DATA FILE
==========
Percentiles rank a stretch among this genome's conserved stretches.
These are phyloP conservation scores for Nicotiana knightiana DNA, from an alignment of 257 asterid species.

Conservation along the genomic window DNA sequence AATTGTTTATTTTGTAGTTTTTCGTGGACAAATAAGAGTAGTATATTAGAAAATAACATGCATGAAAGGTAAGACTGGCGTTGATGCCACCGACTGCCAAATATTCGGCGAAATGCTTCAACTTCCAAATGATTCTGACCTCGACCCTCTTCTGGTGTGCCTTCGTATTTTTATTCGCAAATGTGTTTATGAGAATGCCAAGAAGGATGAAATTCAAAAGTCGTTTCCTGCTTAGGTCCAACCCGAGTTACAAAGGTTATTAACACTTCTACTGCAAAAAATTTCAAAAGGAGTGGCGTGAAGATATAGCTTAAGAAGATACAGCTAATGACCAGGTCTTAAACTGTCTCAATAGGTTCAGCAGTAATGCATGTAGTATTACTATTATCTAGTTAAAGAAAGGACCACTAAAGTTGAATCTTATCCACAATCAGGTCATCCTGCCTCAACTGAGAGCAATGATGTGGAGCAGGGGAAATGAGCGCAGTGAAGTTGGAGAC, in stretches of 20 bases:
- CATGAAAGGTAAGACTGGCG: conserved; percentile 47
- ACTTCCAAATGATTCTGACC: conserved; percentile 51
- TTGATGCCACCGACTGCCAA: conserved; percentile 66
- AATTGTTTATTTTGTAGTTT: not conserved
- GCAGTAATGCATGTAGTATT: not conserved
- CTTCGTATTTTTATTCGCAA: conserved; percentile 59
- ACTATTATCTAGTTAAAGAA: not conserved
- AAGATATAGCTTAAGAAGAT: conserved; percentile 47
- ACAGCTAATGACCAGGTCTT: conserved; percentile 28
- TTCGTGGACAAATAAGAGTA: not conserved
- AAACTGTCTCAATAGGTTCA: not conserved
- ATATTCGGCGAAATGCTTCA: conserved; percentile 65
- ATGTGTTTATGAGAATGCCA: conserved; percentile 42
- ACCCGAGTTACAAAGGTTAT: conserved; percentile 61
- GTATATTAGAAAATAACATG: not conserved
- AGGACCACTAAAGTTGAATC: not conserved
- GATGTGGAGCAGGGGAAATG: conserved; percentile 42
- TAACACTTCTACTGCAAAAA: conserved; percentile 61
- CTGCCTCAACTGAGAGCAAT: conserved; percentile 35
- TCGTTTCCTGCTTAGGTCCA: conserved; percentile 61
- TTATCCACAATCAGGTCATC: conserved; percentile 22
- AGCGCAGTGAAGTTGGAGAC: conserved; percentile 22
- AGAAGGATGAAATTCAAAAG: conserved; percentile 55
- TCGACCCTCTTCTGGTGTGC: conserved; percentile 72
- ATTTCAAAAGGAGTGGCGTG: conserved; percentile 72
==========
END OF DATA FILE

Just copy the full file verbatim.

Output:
Percentiles rank a stretch among this genome's conserved stretches.
These are phyloP conservation scores for Nicotiana knightiana DNA, from an alignment of 257 asterid species.

Conservation along the genomic window DNA sequence AATTGTTTATTTTGTAGTTTTTCGTGGACAAATAAGAGTAGTATATTAGAAAATAACATGCATGAAAGGTAAGACTGGCGTTGATGCCACCGACTGCCAAATATTCGGCGAAATGCTTCAACTTCCAAATGATTCTGACCTCGACCCTCTTCTGGTGTGCCTTCGTATTTTTATTCGCAAATGTGTTTATGAGAATGCCAAGAAGGATGAAATTCAAAAGTCGTTTCCTGCTTAGGTCCAACCCGAGTTACAAAGGTTATTAACACTTCTACTGCAAAAAATTTCAAAAGGAGTGGCGTGAAGATATAGCTTAAGAAGATACAGCTAATGACCAGGTCTTAAACTGTCTCAATAGGTTCAGCAGTAATGCATGTAGTATTACTATTATCTAGTTAAAGAAAGGACCACTAAAGTTGAATCTTATCCACAATCAGGTCATCCTGCCTCAACTGAGAGCAATGATGTGGAGCAGGGGAAATGAGCGCAGTGAAGTTGGAGAC, in stretches of 20 bases:
- CATGAAAGGTAAGACTGGCG: conserved; percentile 47
- ACTTCCAAATGATTCTGACC: conserved; percentile 51
- TTGATGCCACCGACTGCCAA: conserved; percentile 66
- AATTGTTTATTTTGTAGTTT: not conserved
- GCAGTAATGCATGTAGTATT: not conserved
- CTTCGTATTTTTATTCGCAA: conserved; percentile 59
- ACTATTATCTAGTTAAAGAA: not conserved
- AAGATATAGCTTAAGAAGAT: conserved; percentile 47
- ACAGCTAATGACCAGGTCTT: conserved; percentile 28
- TTCGTGGACAAATAAGAGTA: not conserved
- AAACTGTCTCAATAGGTTCA: not conserved
- ATATTCGGCGAAATGCTTCA: conserved; percentile 65
- ATGTGTTTATGAGAATGCCA: conserved; percentile 42
- ACCCGAGTTACAAAGGTTAT: conserved; percentile 61
- GTATATTAGAAAATAACATG: not conserved
- AGGACCACTAAAGTTGAATC: not conserved
- GATGTGGAGCAGGGGAAATG: conserved; percentile 42
- TAACACTTCTACTGCAAAAA: conserved; percentile 61
- CTGCCTCAACTGAGAGCAAT: conserved; percentile 35
- TCGTTTCCTGCTTAGGTCCA: conserved; percentile 61
- TTATCCACAATCAGGTCATC: conserved; percentile 22
- AGCGCAGTGAAGTTGGAGAC: conserved; percentile 22
- AGAAGGATGAAATTCAAAAG: conserved; percentile 55
- TCGACCCTCTTCTGGTGTGC: conserved; percentile 72
- ATTTCAAAAGGAGTGGCGTG: conserved; percentile 72